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Auxochrome: Wikis


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Auxochrome - this is a group of atoms attached to a chromophore which modifies the ability of that chromophore to absorb light. Example: -OH , - NH2 , Aldehydes.

An auxochrome is a functional group of atoms with nonbonded electrons which, when attached to a chromophore, alters both the wavelength and intensity of absorption. If these groups are in direct conjugation with the pi-system of the chromophore, they may increase the wavelength at which the light is absorbed and as a result intensify the absorption. A feature of these auxochromes is the presence of at least one lone pair of electrons which can be viewed as extending the conjugated system by resonance.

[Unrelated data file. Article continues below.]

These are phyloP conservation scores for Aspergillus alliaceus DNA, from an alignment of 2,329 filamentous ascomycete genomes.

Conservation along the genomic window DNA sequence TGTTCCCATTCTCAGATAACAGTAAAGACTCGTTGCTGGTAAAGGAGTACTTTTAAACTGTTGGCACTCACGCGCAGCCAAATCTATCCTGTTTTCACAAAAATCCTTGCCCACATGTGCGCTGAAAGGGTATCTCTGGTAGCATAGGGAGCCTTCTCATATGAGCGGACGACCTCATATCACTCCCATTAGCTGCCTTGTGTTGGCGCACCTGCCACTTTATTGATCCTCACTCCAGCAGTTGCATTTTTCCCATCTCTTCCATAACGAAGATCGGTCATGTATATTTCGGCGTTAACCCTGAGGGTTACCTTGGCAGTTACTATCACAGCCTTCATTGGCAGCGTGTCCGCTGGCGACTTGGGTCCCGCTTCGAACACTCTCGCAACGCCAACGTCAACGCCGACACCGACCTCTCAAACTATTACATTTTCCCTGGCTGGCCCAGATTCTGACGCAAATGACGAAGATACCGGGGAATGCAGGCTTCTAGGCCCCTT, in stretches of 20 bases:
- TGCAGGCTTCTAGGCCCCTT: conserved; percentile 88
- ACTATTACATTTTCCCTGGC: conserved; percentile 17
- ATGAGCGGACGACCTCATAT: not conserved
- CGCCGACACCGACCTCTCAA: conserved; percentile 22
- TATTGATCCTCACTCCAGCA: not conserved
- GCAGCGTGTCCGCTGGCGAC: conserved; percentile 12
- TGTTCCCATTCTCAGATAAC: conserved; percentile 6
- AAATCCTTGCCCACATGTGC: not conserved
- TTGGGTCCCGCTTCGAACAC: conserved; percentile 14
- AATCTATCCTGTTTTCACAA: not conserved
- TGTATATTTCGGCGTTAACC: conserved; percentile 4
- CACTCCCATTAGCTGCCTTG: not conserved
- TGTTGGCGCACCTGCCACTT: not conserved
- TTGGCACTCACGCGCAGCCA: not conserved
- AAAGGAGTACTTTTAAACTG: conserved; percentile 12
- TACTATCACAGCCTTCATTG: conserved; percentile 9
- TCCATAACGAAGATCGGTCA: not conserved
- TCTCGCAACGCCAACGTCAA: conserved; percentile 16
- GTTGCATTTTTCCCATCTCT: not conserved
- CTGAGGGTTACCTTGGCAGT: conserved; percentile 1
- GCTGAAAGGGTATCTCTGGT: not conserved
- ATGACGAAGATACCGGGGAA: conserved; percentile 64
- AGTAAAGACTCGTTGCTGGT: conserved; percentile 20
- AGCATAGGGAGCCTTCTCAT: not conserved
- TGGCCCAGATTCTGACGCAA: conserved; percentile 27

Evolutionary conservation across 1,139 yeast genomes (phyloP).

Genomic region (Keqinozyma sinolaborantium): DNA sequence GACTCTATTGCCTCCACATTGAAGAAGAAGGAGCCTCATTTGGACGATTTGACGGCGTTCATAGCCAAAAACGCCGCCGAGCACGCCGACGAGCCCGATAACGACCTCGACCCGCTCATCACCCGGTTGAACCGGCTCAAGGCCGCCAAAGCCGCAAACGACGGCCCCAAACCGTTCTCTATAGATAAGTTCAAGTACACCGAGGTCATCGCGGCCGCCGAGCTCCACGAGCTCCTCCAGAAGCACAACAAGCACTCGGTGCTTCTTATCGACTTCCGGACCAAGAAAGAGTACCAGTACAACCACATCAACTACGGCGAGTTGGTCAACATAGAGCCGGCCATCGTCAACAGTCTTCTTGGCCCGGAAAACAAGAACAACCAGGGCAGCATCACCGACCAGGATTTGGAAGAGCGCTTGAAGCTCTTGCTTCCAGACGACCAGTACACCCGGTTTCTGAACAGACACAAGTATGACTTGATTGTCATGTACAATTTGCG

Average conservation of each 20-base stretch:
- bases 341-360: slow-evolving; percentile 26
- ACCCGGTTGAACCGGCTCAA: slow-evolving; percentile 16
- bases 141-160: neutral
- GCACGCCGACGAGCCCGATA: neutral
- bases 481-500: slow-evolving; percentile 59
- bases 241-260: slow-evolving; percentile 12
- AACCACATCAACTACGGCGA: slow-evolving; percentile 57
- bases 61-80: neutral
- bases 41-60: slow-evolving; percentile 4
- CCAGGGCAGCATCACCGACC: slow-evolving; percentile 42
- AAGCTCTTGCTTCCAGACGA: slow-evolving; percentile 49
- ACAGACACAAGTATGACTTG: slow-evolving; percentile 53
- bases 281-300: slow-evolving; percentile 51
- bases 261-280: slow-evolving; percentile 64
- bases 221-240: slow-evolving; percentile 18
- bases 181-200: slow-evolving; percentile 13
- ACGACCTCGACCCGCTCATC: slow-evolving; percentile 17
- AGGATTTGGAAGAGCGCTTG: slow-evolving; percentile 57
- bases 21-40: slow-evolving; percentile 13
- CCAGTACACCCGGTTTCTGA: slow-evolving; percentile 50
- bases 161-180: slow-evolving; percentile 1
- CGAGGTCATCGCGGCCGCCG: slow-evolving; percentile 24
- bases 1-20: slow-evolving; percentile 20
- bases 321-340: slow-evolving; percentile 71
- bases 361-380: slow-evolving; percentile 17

It increases the color of any organic compound. For example, benzene does not display color as it does not have any chromophore but nitrobenzene is pale yellow color because of the presence of nitro group. Para-hydroxynitrobenzene exhibits a deep yellow color. Here an auxochrome (-OH) is conjugated with the chromophore -NO2. Similar behavior is happens in azo benzene (red color) but para-hydroxy azobenzene is dark red color.

There are mainly two types of auxochromes-

1. Acidic -COOH, -OH, -SO3H

2. Basic -NHR, -NR2, -NH2

The presence of an auxochrome in the chromogen molecule is essential to make a dye. However, if an auxochrome is present in the meta position to the chromophore, it does not affect the colour.

An auxochrome is known as a compound that produces red shift as it increases the wavelength of absorption therefore moving closer to infrared light.


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